As magazine incomes decline, publishers turn to technologies for help

By: Karina Fabian, Marketing Communications Specialist


It’s no surprise to publishers that the magazine industry is in a decline. The PwC Global Entertainment and Media Outlook 2015-2020 predicts that by 2020, the magazine industry will have dropped 20% of its 2015 rate, representing a loss of approximately $19 billion globally. While 134 titles launched in 2017, 50 others closed, and overall there are 207 fewer titles than in 2008.

Audiences are declining – by 56% to 64% depending on the industry. This has led to decreasing ad revenues, particularly for print and for magazines outside the United States. In the U.S., digital revenue is growing and will soon surpass the ad revenue earned by print, but it’s not made up the difference in the overall decline of print.

Again, no one in the industry finds this especially surprising. The question is: what can be done about it?

The first step, of course, is to understand the changing trends and to consider cause. For example, the biggest decline is with popular culture and entertainment magazines, while science and technology periodicals are seeing an increase in growth, according to the Magazine Media Factbook, 2018-2019. Social media has most likely contributed to this, since it supplies people regular doses of pop culture and entertainment in bite-sized pieces without requiring payment or even the effort of going to another source. (Interestingly, when social media is absent, people will return to other sources, as was discovered during a 45-minute Facebook outage Aug 3, during which digital news sites saw an increase in views.)

Beyond understanding the trends, however, it’s vital to understand what your particular audience wants. Multiple technologies can help with this. Of course, there is software to detect clicks and time on page, which are vital for learning not only what titles and topics attract readers, but also what prose meets the reader’s expectations and needs. Heat maps, too, assist on discerning reader interest, as they show where a reader lingers on a page and for how long. This helps magazine publishers understand how positioning and topics keep readers on the page.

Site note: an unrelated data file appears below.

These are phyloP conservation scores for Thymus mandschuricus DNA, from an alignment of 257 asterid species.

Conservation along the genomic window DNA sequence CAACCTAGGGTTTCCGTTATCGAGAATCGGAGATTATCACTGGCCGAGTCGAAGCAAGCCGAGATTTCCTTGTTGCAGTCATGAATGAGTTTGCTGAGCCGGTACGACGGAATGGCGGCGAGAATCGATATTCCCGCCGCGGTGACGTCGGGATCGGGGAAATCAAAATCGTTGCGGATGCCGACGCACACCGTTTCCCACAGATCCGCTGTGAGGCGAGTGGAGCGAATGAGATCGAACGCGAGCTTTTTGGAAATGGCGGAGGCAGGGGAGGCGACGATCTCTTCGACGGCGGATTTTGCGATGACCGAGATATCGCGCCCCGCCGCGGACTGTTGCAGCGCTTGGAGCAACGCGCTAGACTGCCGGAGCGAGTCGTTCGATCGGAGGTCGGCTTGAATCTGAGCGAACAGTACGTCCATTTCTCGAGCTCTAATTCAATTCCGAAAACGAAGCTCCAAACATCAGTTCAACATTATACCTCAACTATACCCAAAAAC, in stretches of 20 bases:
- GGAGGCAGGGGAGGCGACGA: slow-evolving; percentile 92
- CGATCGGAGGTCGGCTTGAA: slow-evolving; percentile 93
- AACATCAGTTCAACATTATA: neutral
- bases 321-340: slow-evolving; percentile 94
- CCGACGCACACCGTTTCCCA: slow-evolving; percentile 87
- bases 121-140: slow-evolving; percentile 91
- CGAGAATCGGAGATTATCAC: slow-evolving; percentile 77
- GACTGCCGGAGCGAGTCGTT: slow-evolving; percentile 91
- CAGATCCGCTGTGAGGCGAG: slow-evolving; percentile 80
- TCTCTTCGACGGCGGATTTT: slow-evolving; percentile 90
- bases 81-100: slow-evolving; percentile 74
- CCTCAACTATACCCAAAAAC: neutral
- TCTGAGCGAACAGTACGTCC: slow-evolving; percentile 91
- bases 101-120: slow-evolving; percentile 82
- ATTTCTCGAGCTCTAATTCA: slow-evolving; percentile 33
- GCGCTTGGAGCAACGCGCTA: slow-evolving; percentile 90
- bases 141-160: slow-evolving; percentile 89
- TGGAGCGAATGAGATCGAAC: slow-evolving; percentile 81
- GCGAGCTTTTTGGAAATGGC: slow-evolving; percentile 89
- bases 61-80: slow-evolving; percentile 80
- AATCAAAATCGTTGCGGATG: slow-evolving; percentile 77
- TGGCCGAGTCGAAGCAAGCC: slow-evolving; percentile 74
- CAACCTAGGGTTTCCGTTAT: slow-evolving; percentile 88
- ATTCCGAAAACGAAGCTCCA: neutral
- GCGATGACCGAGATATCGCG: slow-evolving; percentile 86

These technologies have been around a while, but magazines are also turning to more sophisticated, artificial-intelligence-driven solutions for deep audience analysis. Beyond simple demographics, these programs can uncover a digital reader’s interests, income, reading habits and more. This data is invaluable for advertising as it not only enables magazines to attract advertisers to place ads in their publications (online and digital) but also to better understand the needs of their readers.

Audience engagement and audience analytics software are the top two choices by magazine publishers for software purchases in 2019. They realize that by better understanding their readership, they can better meet reader needs – and by meeting those needs, they can help their own situation.

About the Author: Karina Fabian has been writing about business, leadership & management, and software applications for over a decade. Before joining Newscycle, she wrote reviews of business software and services for Top Ten Reviews and Tom’s Guide, and about business practices and leadership for Business News Daily and Business.com. In addition to writing for Newscycle, she is a freelance writer and author of 16 books.

2019-02-04T21:05:02+00:00January 21st, 2019|Blog: Circulation|